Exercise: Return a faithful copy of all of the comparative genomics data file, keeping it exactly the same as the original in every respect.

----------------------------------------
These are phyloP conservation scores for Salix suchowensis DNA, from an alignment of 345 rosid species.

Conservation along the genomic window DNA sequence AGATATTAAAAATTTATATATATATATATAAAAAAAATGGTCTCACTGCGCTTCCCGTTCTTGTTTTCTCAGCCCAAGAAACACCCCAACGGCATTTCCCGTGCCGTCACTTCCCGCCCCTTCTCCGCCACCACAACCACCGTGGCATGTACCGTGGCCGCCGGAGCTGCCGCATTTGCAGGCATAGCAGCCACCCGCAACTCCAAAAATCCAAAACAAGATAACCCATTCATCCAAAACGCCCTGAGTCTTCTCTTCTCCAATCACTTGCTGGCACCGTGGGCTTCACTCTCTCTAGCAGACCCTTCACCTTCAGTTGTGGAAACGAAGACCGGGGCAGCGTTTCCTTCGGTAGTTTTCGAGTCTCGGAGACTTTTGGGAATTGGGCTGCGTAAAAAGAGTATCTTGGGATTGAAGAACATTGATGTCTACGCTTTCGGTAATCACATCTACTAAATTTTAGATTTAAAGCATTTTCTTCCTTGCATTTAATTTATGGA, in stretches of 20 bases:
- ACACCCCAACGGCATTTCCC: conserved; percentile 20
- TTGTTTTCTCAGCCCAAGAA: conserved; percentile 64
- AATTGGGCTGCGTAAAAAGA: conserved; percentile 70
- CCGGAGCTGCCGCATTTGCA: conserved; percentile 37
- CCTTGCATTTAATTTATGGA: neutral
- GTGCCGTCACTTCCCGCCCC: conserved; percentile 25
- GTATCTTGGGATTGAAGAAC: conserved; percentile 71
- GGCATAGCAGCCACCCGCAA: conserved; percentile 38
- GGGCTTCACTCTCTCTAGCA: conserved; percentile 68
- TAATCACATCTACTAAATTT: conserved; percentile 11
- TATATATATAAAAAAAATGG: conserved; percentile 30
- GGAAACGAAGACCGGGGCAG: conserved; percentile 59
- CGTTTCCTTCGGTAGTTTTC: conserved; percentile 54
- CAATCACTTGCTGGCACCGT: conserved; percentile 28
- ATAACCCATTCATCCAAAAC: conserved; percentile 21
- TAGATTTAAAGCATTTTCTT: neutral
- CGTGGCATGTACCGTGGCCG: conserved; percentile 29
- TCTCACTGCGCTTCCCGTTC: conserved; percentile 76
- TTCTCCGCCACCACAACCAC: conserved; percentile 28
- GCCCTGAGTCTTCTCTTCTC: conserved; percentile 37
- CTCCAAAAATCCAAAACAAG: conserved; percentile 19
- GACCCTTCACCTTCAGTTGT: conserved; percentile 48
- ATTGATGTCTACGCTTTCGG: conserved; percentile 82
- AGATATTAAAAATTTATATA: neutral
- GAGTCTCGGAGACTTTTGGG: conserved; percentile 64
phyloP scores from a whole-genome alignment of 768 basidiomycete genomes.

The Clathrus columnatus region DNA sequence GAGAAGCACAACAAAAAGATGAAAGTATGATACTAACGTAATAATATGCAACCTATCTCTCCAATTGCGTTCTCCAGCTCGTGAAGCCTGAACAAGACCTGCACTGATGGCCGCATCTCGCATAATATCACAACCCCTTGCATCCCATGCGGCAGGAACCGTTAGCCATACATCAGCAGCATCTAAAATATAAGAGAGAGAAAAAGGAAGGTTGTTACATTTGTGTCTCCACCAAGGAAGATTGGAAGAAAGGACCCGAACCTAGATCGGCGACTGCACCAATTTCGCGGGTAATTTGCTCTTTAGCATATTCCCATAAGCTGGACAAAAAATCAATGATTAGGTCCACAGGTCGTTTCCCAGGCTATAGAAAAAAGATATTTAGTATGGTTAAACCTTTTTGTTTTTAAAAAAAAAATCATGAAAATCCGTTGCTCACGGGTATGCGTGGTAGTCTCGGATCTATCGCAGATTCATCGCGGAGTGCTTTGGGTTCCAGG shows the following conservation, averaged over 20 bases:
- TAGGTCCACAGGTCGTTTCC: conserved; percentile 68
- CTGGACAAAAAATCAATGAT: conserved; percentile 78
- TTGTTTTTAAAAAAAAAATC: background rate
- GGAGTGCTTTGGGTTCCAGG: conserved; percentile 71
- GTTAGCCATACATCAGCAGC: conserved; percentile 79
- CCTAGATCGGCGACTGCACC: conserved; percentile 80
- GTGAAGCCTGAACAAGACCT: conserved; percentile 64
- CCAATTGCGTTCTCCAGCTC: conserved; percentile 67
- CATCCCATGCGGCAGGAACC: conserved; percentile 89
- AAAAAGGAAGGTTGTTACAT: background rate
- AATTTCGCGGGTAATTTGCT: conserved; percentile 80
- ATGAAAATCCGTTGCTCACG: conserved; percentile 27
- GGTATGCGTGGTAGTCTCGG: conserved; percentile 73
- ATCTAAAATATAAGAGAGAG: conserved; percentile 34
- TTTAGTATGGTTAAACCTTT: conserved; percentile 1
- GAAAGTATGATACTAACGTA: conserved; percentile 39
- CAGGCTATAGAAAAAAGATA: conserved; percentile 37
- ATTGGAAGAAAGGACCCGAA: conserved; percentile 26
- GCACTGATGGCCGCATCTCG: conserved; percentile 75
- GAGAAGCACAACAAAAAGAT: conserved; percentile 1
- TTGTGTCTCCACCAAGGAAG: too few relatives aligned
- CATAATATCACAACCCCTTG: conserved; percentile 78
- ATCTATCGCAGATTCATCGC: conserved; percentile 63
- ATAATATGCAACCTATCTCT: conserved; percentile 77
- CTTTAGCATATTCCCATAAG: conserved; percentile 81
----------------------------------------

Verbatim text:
These are phyloP conservation scores for Salix suchowensis DNA, from an alignment of 345 rosid species.

Conservation along the genomic window DNA sequence AGATATTAAAAATTTATATATATATATATAAAAAAAATGGTCTCACTGCGCTTCCCGTTCTTGTTTTCTCAGCCCAAGAAACACCCCAACGGCATTTCCCGTGCCGTCACTTCCCGCCCCTTCTCCGCCACCACAACCACCGTGGCATGTACCGTGGCCGCCGGAGCTGCCGCATTTGCAGGCATAGCAGCCACCCGCAACTCCAAAAATCCAAAACAAGATAACCCATTCATCCAAAACGCCCTGAGTCTTCTCTTCTCCAATCACTTGCTGGCACCGTGGGCTTCACTCTCTCTAGCAGACCCTTCACCTTCAGTTGTGGAAACGAAGACCGGGGCAGCGTTTCCTTCGGTAGTTTTCGAGTCTCGGAGACTTTTGGGAATTGGGCTGCGTAAAAAGAGTATCTTGGGATTGAAGAACATTGATGTCTACGCTTTCGGTAATCACATCTACTAAATTTTAGATTTAAAGCATTTTCTTCCTTGCATTTAATTTATGGA, in stretches of 20 bases:
- ACACCCCAACGGCATTTCCC: conserved; percentile 20
- TTGTTTTCTCAGCCCAAGAA: conserved; percentile 64
- AATTGGGCTGCGTAAAAAGA: conserved; percentile 70
- CCGGAGCTGCCGCATTTGCA: conserved; percentile 37
- CCTTGCATTTAATTTATGGA: neutral
- GTGCCGTCACTTCCCGCCCC: conserved; percentile 25
- GTATCTTGGGATTGAAGAAC: conserved; percentile 71
- GGCATAGCAGCCACCCGCAA: conserved; percentile 38
- GGGCTTCACTCTCTCTAGCA: conserved; percentile 68
- TAATCACATCTACTAAATTT: conserved; percentile 11
- TATATATATAAAAAAAATGG: conserved; percentile 30
- GGAAACGAAGACCGGGGCAG: conserved; percentile 59
- CGTTTCCTTCGGTAGTTTTC: conserved; percentile 54
- CAATCACTTGCTGGCACCGT: conserved; percentile 28
- ATAACCCATTCATCCAAAAC: conserved; percentile 21
- TAGATTTAAAGCATTTTCTT: neutral
- CGTGGCATGTACCGTGGCCG: conserved; percentile 29
- TCTCACTGCGCTTCCCGTTC: conserved; percentile 76
- TTCTCCGCCACCACAACCAC: conserved; percentile 28
- GCCCTGAGTCTTCTCTTCTC: conserved; percentile 37
- CTCCAAAAATCCAAAACAAG: conserved; percentile 19
- GACCCTTCACCTTCAGTTGT: conserved; percentile 48
- ATTGATGTCTACGCTTTCGG: conserved; percentile 82
- AGATATTAAAAATTTATATA: neutral
- GAGTCTCGGAGACTTTTGGG: conserved; percentile 64
phyloP scores from a whole-genome alignment of 768 basidiomycete genomes.

The Clathrus columnatus region DNA sequence GAGAAGCACAACAAAAAGATGAAAGTATGATACTAACGTAATAATATGCAACCTATCTCTCCAATTGCGTTCTCCAGCTCGTGAAGCCTGAACAAGACCTGCACTGATGGCCGCATCTCGCATAATATCACAACCCCTTGCATCCCATGCGGCAGGAACCGTTAGCCATACATCAGCAGCATCTAAAATATAAGAGAGAGAAAAAGGAAGGTTGTTACATTTGTGTCTCCACCAAGGAAGATTGGAAGAAAGGACCCGAACCTAGATCGGCGACTGCACCAATTTCGCGGGTAATTTGCTCTTTAGCATATTCCCATAAGCTGGACAAAAAATCAATGATTAGGTCCACAGGTCGTTTCCCAGGCTATAGAAAAAAGATATTTAGTATGGTTAAACCTTTTTGTTTTTAAAAAAAAAATCATGAAAATCCGTTGCTCACGGGTATGCGTGGTAGTCTCGGATCTATCGCAGATTCATCGCGGAGTGCTTTGGGTTCCAGG shows the following conservation, averaged over 20 bases:
- TAGGTCCACAGGTCGTTTCC: conserved; percentile 68
- CTGGACAAAAAATCAATGAT: conserved; percentile 78
- TTGTTTTTAAAAAAAAAATC: background rate
- GGAGTGCTTTGGGTTCCAGG: conserved; percentile 71
- GTTAGCCATACATCAGCAGC: conserved; percentile 79
- CCTAGATCGGCGACTGCACC: conserved; percentile 80
- GTGAAGCCTGAACAAGACCT: conserved; percentile 64
- CCAATTGCGTTCTCCAGCTC: conserved; percentile 67
- CATCCCATGCGGCAGGAACC: conserved; percentile 89
- AAAAAGGAAGGTTGTTACAT: background rate
- AATTTCGCGGGTAATTTGCT: conserved; percentile 80
- ATGAAAATCCGTTGCTCACG: conserved; percentile 27
- GGTATGCGTGGTAGTCTCGG: conserved; percentile 73
- ATCTAAAATATAAGAGAGAG: conserved; percentile 34
- TTTAGTATGGTTAAACCTTT: conserved; percentile 1
- GAAAGTATGATACTAACGTA: conserved; percentile 39
- CAGGCTATAGAAAAAAGATA: conserved; percentile 37
- ATTGGAAGAAAGGACCCGAA: conserved; percentile 26
- GCACTGATGGCCGCATCTCG: conserved; percentile 75
- GAGAAGCACAACAAAAAGAT: conserved; percentile 1
- TTGTGTCTCCACCAAGGAAG: too few relatives aligned
- CATAATATCACAACCCCTTG: conserved; percentile 78
- ATCTATCGCAGATTCATCGC: conserved; percentile 63
- ATAATATGCAACCTATCTCT: conserved; percentile 77
- CTTTAGCATATTCCCATAAG: conserved; percentile 81